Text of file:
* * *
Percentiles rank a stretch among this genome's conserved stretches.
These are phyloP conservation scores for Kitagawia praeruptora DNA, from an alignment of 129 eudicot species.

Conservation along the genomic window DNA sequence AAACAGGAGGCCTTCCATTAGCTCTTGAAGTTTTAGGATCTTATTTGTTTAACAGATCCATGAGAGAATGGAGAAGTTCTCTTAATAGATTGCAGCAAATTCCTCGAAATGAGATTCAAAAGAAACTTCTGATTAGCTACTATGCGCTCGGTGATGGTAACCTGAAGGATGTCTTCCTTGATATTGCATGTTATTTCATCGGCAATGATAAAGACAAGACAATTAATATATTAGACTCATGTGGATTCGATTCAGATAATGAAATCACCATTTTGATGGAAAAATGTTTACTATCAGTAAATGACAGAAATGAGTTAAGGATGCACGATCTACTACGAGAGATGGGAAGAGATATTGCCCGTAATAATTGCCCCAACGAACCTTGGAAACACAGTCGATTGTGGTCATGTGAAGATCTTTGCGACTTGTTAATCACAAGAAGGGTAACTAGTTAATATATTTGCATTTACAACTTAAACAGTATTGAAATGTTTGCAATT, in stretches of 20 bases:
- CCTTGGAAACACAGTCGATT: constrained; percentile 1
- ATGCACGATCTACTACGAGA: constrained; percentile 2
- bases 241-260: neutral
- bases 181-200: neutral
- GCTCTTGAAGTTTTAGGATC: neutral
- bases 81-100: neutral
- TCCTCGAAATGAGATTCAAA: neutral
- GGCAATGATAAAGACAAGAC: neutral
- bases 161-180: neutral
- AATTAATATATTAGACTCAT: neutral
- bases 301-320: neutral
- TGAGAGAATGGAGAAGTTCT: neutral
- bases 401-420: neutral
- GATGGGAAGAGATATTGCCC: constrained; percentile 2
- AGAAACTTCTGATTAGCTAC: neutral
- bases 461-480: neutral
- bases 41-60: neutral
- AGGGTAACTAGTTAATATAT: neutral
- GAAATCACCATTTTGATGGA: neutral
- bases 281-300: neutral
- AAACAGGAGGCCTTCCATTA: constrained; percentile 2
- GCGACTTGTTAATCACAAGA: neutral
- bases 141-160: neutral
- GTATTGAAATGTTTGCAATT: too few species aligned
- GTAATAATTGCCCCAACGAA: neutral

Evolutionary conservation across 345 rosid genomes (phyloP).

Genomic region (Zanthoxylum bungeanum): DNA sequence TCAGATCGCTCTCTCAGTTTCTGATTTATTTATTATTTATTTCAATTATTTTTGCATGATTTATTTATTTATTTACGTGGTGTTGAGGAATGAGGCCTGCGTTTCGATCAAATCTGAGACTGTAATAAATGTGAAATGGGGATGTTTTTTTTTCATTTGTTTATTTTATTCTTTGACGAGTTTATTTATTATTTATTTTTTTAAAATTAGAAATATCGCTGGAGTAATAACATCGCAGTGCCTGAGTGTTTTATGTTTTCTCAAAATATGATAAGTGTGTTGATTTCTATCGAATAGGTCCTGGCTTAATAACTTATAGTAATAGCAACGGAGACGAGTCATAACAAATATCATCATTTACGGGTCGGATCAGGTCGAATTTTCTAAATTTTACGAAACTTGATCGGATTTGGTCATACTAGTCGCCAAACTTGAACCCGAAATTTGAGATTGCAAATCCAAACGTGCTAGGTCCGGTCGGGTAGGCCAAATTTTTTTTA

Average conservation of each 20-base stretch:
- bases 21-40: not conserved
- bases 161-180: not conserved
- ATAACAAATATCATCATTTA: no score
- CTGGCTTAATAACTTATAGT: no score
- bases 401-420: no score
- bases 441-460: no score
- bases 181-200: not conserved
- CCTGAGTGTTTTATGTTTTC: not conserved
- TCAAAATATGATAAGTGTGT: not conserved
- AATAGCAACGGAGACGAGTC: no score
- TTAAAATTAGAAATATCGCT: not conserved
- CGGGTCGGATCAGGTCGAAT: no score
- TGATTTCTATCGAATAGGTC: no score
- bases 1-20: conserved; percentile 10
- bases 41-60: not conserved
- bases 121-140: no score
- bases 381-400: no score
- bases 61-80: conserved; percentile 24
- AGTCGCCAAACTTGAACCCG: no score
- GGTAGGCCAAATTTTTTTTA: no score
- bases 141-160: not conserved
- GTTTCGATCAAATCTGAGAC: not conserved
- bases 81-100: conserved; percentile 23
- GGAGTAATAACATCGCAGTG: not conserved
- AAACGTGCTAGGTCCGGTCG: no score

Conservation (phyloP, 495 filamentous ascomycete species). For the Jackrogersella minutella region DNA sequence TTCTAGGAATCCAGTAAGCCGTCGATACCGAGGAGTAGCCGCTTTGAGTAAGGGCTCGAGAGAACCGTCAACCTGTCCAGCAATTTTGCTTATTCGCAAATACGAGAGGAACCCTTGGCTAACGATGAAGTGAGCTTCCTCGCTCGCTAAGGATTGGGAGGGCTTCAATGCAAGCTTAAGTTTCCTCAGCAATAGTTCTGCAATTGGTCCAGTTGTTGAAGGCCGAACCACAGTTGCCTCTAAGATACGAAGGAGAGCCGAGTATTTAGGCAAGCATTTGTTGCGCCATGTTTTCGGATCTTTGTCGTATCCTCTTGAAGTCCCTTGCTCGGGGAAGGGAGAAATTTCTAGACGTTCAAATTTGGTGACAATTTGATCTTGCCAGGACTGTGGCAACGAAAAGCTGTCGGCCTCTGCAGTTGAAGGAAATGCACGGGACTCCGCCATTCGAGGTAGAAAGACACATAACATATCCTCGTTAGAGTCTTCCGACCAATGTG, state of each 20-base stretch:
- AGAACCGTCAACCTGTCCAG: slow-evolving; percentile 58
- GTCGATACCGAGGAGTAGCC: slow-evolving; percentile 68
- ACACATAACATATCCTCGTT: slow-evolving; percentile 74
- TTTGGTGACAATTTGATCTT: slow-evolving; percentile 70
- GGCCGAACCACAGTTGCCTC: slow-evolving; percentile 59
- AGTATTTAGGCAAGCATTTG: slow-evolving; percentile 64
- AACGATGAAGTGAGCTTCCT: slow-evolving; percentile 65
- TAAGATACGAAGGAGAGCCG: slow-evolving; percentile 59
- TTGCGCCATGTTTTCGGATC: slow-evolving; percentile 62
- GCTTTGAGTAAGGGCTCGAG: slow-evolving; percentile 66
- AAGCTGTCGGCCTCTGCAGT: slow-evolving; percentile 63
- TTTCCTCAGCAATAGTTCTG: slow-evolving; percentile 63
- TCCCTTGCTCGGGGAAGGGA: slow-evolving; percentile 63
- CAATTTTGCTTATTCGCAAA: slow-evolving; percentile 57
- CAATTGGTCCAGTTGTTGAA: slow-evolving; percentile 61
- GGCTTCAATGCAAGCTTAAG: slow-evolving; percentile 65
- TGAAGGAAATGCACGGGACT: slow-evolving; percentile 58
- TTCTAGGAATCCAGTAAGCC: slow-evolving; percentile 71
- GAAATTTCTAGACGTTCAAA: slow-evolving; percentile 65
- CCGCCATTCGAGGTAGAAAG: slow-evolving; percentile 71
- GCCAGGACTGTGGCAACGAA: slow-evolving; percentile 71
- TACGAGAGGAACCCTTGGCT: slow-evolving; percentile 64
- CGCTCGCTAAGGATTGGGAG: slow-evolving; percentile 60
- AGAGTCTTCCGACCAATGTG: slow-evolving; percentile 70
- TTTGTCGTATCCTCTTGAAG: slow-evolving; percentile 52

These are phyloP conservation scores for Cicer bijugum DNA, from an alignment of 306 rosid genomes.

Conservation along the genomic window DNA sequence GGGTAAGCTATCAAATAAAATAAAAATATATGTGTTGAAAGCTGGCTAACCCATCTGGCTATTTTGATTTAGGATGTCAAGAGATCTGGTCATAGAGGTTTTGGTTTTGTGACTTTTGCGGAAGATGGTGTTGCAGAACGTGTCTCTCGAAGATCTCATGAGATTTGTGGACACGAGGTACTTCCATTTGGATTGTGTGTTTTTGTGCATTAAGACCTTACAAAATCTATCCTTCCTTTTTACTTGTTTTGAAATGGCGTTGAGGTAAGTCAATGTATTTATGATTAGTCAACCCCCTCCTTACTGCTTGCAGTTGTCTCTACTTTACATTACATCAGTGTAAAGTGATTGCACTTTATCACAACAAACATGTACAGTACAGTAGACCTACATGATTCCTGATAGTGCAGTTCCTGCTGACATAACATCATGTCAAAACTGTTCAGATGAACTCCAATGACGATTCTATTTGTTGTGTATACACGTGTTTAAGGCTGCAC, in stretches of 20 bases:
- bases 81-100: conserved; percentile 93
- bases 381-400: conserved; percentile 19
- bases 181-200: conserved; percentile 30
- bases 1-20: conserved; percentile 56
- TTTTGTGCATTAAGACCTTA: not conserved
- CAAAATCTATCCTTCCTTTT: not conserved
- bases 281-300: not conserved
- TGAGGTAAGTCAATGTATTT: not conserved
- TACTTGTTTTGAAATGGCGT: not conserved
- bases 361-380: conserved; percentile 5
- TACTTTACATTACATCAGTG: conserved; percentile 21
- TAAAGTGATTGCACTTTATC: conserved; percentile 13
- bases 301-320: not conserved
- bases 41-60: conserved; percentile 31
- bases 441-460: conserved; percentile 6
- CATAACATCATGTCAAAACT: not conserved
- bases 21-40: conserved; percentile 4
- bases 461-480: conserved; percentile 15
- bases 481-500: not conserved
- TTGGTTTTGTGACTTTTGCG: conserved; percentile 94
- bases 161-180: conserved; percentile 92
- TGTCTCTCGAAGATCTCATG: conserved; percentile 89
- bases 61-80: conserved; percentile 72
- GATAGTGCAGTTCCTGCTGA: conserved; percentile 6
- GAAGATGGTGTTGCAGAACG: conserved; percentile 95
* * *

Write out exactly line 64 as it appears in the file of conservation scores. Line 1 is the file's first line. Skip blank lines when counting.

- AACGATGAAGTGAGCTTCCT: slow-evolving; percentile 65